Electrical wiring codes are a set of rules, regulations and guidelines that all wiring professionals must follow to ensure a safe installation for the use of electricity in all buildings. These codes also go beyond buildings as the National Electrical Code (NEC) also covers recreational vehicles, floating structures, mobile homes and even carnivals. Electrical codes help to safeguard persons and property from any hazard that involves the use of electricity.
As electricity became more widespread, the installation of wires and infrastructure became a bit to haphazard. Firefighters in the eastern part of the country became the brunt of poor installation, as they had to fight the fires that were caused by these practices in wooden structures. The National Fire Protection Association (NFPA) was formed and committees of electrical professionals were consulted to create a set of basic rules for running wire. The first codebook was no more than a few pages. Today, the NEC book exceeds 800 pages and continues to grow with new technology in solar and wind power generation.
Due to the overall regulation of electrical wiring, the NEC book is the most referenced document for electrical devices and installation. Local counties, cities and towns are allowed to supersede with more stringent rules but are not allowed to make and regulate rules that are substandard to the NEC. In other words in any electrical installation, the NEC is referenced but local and state codes may go beyond those and must to be followed.
Proper interpretation of electrical codes can take years to understand. Some sections of the codebook reference other sections and it can be a bit overwhelming for new apprentices to the electrical trades. Licensed journeymen and especially masters of the trade are well versed and can go to any section of the current codebook to interpret how an installation must be performed. These regulations unfortunately do not always cover the materials that are manufactured for electrical devices. The NFPA has stated that it does have concerns as to the toxicity of certain materials.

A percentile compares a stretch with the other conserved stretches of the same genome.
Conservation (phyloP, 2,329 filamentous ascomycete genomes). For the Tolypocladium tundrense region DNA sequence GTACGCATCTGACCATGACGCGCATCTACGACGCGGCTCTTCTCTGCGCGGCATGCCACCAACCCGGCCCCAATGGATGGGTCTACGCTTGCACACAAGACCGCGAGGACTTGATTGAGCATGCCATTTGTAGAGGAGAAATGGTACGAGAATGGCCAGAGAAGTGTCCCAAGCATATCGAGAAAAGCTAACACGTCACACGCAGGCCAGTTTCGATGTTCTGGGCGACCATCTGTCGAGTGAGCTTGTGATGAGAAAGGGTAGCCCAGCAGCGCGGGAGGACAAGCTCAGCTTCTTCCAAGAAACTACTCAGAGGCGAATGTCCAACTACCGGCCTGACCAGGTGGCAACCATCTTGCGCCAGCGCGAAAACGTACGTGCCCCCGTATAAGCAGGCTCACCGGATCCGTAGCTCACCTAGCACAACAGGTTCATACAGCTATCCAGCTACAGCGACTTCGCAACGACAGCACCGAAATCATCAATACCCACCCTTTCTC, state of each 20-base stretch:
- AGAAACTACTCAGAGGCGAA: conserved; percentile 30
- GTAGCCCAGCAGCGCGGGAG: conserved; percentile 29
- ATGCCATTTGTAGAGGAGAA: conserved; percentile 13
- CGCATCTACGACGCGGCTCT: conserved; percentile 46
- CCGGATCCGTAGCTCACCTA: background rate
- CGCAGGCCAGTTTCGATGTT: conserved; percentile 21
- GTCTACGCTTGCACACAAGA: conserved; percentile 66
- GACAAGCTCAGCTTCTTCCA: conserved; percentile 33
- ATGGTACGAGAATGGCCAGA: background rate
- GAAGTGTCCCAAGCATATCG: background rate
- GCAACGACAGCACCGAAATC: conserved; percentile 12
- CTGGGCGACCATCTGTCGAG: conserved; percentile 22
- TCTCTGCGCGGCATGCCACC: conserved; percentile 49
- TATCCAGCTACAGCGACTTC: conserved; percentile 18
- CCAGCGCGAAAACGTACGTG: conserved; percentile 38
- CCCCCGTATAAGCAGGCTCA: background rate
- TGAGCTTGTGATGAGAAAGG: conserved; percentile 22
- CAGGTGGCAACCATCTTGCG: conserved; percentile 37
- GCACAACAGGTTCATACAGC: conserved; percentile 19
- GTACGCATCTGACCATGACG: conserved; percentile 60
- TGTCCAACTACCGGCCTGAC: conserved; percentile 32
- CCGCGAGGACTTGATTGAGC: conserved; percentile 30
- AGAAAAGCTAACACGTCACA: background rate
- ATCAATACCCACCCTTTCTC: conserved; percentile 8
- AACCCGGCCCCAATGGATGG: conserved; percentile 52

The NEC book is broken into nine chapters or articles as they are described within the pages of the thick document. The article coverage ranges from correct definitions that are used in the code to wire design and methods to the type of equipment that must be used for certain amperage and voltage. Even special conditions, such as emergency wiring and communication facilities, are covered by the NFPA document. The end of the codebook includes tables, charts and examples to clarify certain rules for the electrical professional.
Some homeowners and business professionals who are having electrical installations performed, may feel the codes are there for only one reason, money. The costs associated with a proper installation may seem high to them because of special practices or equipment. Proper and safe electrical installations only have to be done once. The codes followed by the wiring professional, whether it is state, city or the NEC, are there for one reason and one reason only, to protect people from electrical hazards.